I’m on the 3 heading up James. It’s real steep and we are fully loaded, standing room only. It’s rush hour on a hot summer Thursday afternoon in Seattle. James goes straight up a steep grade under I-5 toward Boren Ave with a stop light and heavy cross traffic at each intersection. The bus is so weighed down that it struggles to get moving on this hill, and it takes almost the whole length of each green light to finally push through every intersection. Every start and stop sends us passengers jostling into one another we are all jammed so close.

We finally crest the hill at the intersection of 9th and James and are headed to our next stop just around the corner at Harborview where a good number of people, including a couple wheelchair users will typically get off. The driver goes wide to our left, taking up both forward lanes of James, then swings the front around right into the narrow entrance to 9th between the number 4 heading opposite us the way we’ve just come, and an illegally parked 80’s era convertible Chrysler on the inside of our turn on the right. It’s parked too close to the intersection, crowding our passage leaving only a very narrow gap. Slowly our driver threads the needle between the 4 and the Chrysler and as the rear of the bus follows through the tight turn, all of us passengers in the right side windows can see the center of the bus swinging dangerously close to the convertible, so close that we all gasp at once, loud enough to signal to the driver to come to a sudden stop. We’re pressed up to the windows now, craning our necks to see how close we are to the rear driver side of the car. I spy a handful of cassettes on its stained burgundy velour passenger seat. One of them is Michael Jackson’s Off the Wall. The normally noisy bus is still and quiet, everyone exchanges a similar wide-eyed look. The bus suddenly lurches backward, quickly comes again to a sudden stop, throwing most of us passengers into each other as we grab the nearest handhold. The bus pauses for a moment, then it creeps forward again and it’s leaning way to the right now because of all the passengers crowding for a look at the very small and disappearing gap between us and that convertible Chrysler. We all gasp at once as the bus continues forward and we come closer still to the rear corner of that car and then finally, and cleanly make the turn.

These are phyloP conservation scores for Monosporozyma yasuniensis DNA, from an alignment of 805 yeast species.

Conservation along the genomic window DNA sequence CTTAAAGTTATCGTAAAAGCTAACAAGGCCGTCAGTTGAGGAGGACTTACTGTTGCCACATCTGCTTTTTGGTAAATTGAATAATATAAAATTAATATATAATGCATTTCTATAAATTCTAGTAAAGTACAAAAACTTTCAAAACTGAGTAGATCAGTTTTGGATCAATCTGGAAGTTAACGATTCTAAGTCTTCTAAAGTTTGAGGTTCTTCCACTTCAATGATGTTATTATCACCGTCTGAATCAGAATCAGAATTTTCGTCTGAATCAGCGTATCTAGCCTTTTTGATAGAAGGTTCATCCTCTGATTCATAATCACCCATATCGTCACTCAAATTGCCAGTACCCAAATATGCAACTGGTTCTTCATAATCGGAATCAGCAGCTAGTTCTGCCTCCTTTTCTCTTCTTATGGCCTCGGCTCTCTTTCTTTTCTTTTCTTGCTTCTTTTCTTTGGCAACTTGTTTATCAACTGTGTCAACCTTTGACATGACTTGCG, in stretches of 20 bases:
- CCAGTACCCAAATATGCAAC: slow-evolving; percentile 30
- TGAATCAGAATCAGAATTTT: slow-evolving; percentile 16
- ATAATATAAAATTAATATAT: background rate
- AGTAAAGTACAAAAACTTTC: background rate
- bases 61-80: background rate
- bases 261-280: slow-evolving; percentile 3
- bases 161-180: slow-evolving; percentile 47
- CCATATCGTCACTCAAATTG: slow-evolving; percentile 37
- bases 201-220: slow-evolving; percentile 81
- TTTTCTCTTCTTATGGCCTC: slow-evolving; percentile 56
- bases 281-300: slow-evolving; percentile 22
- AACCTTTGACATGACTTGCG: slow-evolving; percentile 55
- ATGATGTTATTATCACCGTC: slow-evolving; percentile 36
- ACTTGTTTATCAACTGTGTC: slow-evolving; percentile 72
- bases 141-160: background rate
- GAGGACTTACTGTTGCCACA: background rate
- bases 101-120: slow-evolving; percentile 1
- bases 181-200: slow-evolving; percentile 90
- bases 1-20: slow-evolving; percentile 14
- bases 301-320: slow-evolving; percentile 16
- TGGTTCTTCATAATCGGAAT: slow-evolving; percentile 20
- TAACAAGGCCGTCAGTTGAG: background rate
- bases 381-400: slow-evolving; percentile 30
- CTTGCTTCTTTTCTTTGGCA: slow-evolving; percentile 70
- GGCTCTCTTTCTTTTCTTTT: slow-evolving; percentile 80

When it’s apparent we’ve made it around, the entire bus applauds and cheers, and we all trade smiles and in doing so everyone acknowledges that for a moment there all of us are together. Those of us coming home from work, or heading to Harborview, or escaping the heat, or carrying all our possessions, or in a hurry, or holding a transfer, or still working on their phone, or playing a game, or obsessing over an upcoming conversation, or tweaking and yearning for relief of any kind, or privileged, or worried, or in love, we all in that momentary exchange of glances acknowledge that we are united, if only so fleetingly.

Published by pedalpoet

Poet, writer, and songwriter living in Seattle, WA

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